Bills continue playoff push with win over struggling Redskins

Quarterback Josh Allen #17 of the Buffalo Bills throws a pass in the first quarter against the Tennessee Titans at New Era Field. (Photo by Patrick McDermott/Getty Images)
Quarterback Josh Allen #17 of the Buffalo Bills throws a pass in the first quarter against the Tennessee Titans at New Era Field. (Photo by Patrick McDermott/Getty Images) /

The Buffalo Bills continue to win the games they should – and there’s nothing wrong with that as they make a push for playoffs.

The Buffalo Bills took care of business Sunday, defeating the Washington Redskins 24-9.

The win moved the Bills to 6-2, and helped extend their lead at the front of the pack of potential AFC wild card teams.

It was a good rebound game for Sean McDermott’s team, who were disappointed the last time out by the Philadelphia Eagles. It also came at a rather crucial point in the season – the end of a rather unusual homestand that saw the Bills play three home games in a row, and five of six within the familiar confines of New Era Field.

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The Bills will now play three of their next four on the road, and only have three games to look forward to the rest of the way.

Much will be said about the Bills and their sixth win, coming against a Washington team that is clearly in a state of rebuilding. But one narrative that should be dismissed immediately is the quality of the Bills six wins.

“Yea, but look at who they’ve played…” Is thrown around a lot in the NFL, as if it means absolutely anything.

It doesn’t.

This isn’t college football, where your strength of schedule will help sway a committee that you are more deserving of a playoff spot than your opponent. Nor is it college football in the sense that schools get to schedule three to four games a year outside of their fixed conference schedule – an opportunity to make the path harder and more impressive, or to play it safe with easy games.

This is the NFL. The schedule is fixed on a cycle, and you can project out who 14 of your 16 games will be against through the next decade. Yet somehow, we have been conditioned to act as if beating a bad team shouldn’t be considered a real win –when this is the one sport where that thinking is the LEAST factual.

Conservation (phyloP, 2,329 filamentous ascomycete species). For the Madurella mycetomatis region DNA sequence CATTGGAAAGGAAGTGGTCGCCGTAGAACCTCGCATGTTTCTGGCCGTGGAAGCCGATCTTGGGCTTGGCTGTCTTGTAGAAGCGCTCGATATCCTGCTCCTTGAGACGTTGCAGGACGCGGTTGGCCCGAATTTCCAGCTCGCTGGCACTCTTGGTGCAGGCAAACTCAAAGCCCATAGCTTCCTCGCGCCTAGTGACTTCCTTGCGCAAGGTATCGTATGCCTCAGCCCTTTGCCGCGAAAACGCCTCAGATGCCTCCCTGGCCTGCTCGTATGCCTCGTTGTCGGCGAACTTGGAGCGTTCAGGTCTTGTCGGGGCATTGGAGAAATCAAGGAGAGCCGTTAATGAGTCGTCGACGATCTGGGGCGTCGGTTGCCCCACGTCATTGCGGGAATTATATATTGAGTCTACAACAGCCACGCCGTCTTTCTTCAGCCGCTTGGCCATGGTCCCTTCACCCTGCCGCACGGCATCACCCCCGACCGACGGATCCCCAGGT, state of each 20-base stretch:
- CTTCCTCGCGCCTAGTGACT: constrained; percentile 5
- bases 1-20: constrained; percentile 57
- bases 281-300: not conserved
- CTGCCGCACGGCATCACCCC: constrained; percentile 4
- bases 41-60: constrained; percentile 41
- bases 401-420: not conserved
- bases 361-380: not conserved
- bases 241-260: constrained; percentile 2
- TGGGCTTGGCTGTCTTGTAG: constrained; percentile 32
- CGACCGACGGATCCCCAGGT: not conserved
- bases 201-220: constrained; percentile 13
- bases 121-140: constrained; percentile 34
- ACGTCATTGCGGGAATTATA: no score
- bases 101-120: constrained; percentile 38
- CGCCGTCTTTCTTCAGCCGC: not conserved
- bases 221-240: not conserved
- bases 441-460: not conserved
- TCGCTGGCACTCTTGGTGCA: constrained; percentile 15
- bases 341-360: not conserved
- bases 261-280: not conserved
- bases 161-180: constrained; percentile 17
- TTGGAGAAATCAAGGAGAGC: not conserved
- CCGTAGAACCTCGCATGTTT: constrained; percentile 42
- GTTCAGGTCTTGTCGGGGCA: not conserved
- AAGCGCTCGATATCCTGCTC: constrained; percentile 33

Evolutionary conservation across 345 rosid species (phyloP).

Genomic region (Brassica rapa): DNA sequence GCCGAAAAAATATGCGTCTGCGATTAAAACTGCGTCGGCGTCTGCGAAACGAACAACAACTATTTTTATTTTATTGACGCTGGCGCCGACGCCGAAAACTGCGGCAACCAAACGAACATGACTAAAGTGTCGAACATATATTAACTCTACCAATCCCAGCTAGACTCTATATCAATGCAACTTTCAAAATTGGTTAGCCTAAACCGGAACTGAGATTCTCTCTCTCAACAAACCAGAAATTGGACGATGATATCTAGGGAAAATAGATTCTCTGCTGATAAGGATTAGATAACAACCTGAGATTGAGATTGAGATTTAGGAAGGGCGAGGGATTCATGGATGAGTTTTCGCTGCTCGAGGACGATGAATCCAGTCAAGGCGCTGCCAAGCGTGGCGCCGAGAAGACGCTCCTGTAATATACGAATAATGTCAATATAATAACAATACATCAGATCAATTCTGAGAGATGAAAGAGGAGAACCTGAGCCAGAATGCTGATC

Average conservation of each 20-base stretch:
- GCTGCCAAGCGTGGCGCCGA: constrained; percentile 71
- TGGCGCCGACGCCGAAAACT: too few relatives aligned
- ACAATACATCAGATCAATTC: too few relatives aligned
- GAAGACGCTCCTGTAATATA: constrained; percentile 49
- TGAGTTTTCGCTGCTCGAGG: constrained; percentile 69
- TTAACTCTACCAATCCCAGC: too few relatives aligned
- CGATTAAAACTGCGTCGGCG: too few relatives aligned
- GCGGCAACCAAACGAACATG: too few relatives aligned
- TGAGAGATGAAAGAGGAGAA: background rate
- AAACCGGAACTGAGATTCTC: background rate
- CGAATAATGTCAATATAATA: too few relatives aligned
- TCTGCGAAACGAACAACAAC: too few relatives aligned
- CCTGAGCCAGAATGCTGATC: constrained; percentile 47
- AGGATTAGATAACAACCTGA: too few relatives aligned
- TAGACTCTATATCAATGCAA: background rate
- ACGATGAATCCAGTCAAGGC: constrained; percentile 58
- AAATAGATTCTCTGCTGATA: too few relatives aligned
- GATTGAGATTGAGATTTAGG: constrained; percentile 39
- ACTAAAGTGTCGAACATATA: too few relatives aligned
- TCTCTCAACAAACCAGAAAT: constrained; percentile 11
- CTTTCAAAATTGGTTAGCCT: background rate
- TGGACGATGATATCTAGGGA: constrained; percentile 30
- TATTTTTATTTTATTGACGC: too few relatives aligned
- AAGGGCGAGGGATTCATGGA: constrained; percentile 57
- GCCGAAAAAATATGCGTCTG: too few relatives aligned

Yes, the Bills six wins have come against a bunch of embarrassing, works-in-progress. There isn’t a single playoff team among them. But isn’t that what good teams do? Take care of the mediocre team on their schedule, and play the good teams close?

With eight games to go, and on a day where the other wild-card or bust teams all won (Steelers, Raiders, and Chargers), the Bills continued to beat the teams they should beat, something those other teams have failed to do in the first two months of the season. And if they continue to do that, they will assure themselves a playoff spot.

Obviously, last week’s performance isn’t going to cut it in the playoffs, but the Bills also have a one-score loss to the Patriots from earlier in the year, where one slow quarter did them in.
Looking through the remaining schedule, the Bills have two games remaining against sure-fire “tough” opponents (Patriots, Ravens); a couple difficult road games (Pittsburgh and Dallas), and a bunch of teams that are an absolute tire fire.

This team that everyone’s saying can only beat “bad” teams could amount to ten wins, easily making the wild card in this year’s AFC.

If that happens, and the usual injuries and playoff craziness ensues as it always does, do you think any of the Bills (or the fans) will care “who they beat to get there?”

They won’t. Because they’ll be one of the 12 (or even 8) teams playing for a championship. And everyone else will be checking next year’s schedule.

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What did you think about the Bills win? Can they get into the playoffs and be a formidable team in the post-season? Let us know in the comments below.